Wednesday, 22 April 2009

Chapter 4

Apparently, Bo doesn't appreciate me divulging his unearthly provenance. So you will all just have to keep shtum about it, ok? Don't tell anyone else, especially not if they're wearing a black suit and reflective shades, and answer to the name Smith...If you've already been visited by a Smith, it's probably too late, but I guess you won't be reading this. Pity. Ok, here's the next Chapter!

Chapter 4: Sandy moves South

Nevertheless, based on experiences in the Alto, for the next stage of her investigations Sandy had decided to shift into what she called her professional research mode, having identified certain key problems in her current situation.

One, was that she was sending mails without friend Jim ever bothering to reply. She felt as if she were whistling into a vacuum. Not quite true, she admitted. But she could not quite fathom the logic behind their communication. There appeared to be no logical consequence to their interchange.

Furthermore, even if he was not playing games with her, she had the distinct impression of his deliberately avoiding her. She could not be certain whether he was in trouble or not as Koff and Geordie maintained. Good point: she had limited time before these fractious creeps entered the scene and muddied her freedom of movement. But what freedom? Like a stray piece on a chess-board Jim was manipulating her moves, indeed anticipating them. For example just as she has decided to continue her quest in the southern residential part of the city, a mail arrives drawing her attention to the possibility that Joanne could be located there.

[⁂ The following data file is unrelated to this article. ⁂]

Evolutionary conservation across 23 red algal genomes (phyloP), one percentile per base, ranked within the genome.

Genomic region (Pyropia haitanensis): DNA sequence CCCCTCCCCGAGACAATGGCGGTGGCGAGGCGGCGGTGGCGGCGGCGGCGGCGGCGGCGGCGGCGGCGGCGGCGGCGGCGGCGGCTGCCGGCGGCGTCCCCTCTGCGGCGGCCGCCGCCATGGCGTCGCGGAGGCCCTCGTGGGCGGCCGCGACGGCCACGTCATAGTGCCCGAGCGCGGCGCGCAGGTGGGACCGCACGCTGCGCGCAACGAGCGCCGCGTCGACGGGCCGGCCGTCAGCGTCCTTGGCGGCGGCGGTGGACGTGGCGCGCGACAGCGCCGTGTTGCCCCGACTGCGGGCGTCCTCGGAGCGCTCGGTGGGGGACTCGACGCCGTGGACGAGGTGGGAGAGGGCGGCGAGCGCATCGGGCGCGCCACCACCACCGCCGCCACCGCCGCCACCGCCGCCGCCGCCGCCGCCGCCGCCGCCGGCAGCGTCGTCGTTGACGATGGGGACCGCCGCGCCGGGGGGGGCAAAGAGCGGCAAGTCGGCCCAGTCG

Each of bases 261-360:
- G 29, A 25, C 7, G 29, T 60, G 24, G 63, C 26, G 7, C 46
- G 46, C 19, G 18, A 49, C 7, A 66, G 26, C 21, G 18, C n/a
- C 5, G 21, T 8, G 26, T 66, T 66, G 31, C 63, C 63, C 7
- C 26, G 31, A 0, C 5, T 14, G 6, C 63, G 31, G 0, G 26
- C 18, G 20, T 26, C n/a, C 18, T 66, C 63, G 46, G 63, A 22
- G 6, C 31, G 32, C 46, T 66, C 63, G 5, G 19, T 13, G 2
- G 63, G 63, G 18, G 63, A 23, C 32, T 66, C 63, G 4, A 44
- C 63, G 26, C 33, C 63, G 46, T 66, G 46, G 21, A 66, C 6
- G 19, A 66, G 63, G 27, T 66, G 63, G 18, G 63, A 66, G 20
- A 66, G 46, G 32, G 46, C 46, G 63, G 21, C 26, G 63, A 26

“ My Mum’s latched on to a new boyfriend,” it read, “ a rich kid. His name is Alejandro - Ali for short. If you could you please go and check them out, I’d be most grateful.” So gracious that request, how could she possibly refuse? Jim then went on to hint that the not-so-young Ali (a swinging middle-aged kid, no less) was into shady deeds of some description. Having been second-guessed in her plans, Sandy reluctantly called on the address so kindly provided. Why didn’t he go and look for himself? He was truly beginning to fuck her head up.